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Vicar's Musings for Lent 2

24 February, 2013

It has been encouraging to hear a number of parishioners talk of their "Lenten Plan." As with everything in life, the more one puts into Lent the more meaningful it becomes. One discipline that a number of parishioners are taking up is membership of a Lenten Study Group. Two groups are already underway: Fr Samuel's theological study of "The King's Speech"; and meditative reflections on the Very Rev'd Dr Jane Shaw's book A Practical Christianity (2012) that I am leading. Next Sunday Bp Graeme will start his Lenten course "keeping the conversation going" based around his latest book Beloved Father, Beloved Son (2013) that was launched so successfully last week. It's not too late to join any of these groups, so do talk to one of us if you are interested in doing so.

Jane Shaw, the new Dean of Grace Cathedral in San Francisco, is clearly a fan of the great twentieth-century spiritual director and mystic Evelyn Underhill. In the introduction to Dr Shaw's Lenten reflections she quotes from one of Underhill's letters to a spiritual directee (The Letters of Evelyn Underhill, ed. Charles Williams, 1943):

"As to your Lent — no physical hardships beyond what normal life provides — but take each of these as serenely and gratefully as you can and make them your humble offerings to God. Don't reduce sleep. Don't get up in the cold. Practice more diligently the art of turning to God with some glance or phrase of love or trust at all spare moments of the day . . .. Be specially kind and patient with those who irritate you . . .. Instead of wasting energy in being disgusted with yourself, accept your own failures, and just say to God 'Well, in spite of all I may say or fancy, this is what I am really like — so please help my weakness.' This, not self-disgust, is the real and fruitful humility."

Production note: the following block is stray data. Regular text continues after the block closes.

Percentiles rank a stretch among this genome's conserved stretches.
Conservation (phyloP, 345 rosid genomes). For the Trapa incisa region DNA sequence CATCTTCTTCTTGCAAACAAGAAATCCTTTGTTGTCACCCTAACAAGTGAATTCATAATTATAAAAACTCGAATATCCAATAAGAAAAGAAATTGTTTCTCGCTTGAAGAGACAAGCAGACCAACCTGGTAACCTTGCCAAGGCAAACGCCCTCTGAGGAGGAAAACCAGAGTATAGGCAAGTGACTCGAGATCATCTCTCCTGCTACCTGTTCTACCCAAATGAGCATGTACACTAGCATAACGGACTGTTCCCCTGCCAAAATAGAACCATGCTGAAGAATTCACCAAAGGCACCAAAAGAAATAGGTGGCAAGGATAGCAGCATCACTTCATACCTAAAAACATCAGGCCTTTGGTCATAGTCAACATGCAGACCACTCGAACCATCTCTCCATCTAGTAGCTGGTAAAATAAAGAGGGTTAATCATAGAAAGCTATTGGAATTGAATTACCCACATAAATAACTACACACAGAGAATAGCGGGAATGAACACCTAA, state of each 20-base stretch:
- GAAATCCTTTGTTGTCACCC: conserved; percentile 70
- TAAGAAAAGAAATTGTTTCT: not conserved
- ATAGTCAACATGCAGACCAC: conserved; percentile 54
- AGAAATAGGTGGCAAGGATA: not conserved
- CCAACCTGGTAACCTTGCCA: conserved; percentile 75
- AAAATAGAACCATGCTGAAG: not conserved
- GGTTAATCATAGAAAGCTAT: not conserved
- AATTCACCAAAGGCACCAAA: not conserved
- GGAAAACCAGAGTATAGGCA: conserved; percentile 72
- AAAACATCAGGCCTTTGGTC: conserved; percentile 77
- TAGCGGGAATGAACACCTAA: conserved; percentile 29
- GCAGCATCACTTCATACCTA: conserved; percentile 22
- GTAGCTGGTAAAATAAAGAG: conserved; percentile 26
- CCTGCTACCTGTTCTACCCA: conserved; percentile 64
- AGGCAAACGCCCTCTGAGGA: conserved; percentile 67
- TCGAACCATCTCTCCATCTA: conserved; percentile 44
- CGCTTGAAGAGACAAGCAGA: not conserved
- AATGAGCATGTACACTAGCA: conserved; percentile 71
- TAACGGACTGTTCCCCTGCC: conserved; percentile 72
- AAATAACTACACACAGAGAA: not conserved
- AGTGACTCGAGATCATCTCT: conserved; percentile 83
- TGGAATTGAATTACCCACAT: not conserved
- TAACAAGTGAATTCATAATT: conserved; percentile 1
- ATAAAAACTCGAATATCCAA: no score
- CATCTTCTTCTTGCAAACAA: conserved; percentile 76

Sage advice indeed.

Dr Shaw has also served as Dean of Theology at New College, Oxford, and taught history and theology at Oxford for 16 years. Reflecting on the writings of the church fathers, Irenaeus, Origen, Augustine and Gregory of Nyssa, she concludes that, "at the heart of their theology was the practice of prayer. They lived and wrote by the notion of lex orandi, lex credenti: out of the law of praying comes the law of belief." Prayer and theology go hand in hand; our God-words and God-practices run the risk of being empty and superficial if they are not imbued with prayer. Prayer, in particular contemplative prayer, can even be a connecting point between believers and atheists.

Bp Graeme's son and co-author, Jonathan, writes about the importance of meditation and contemplation and links this to the concept of simplicity. Towards the end of their chapter on "Spirituality" Jonathan writes (p. 119): "Dad! Holy mackerel we agree! And to my mind, it is the most important agreement. We both accept the need for greater simplicity at the individual and societal levels." So may our Lent this year be an act of simplicity, imbued with prayer, and by God's grace may each one of us grow in that love which passes all understanding.

The Rev'd Dr Hugh Kempster

Illustration for Lent 2 Musings

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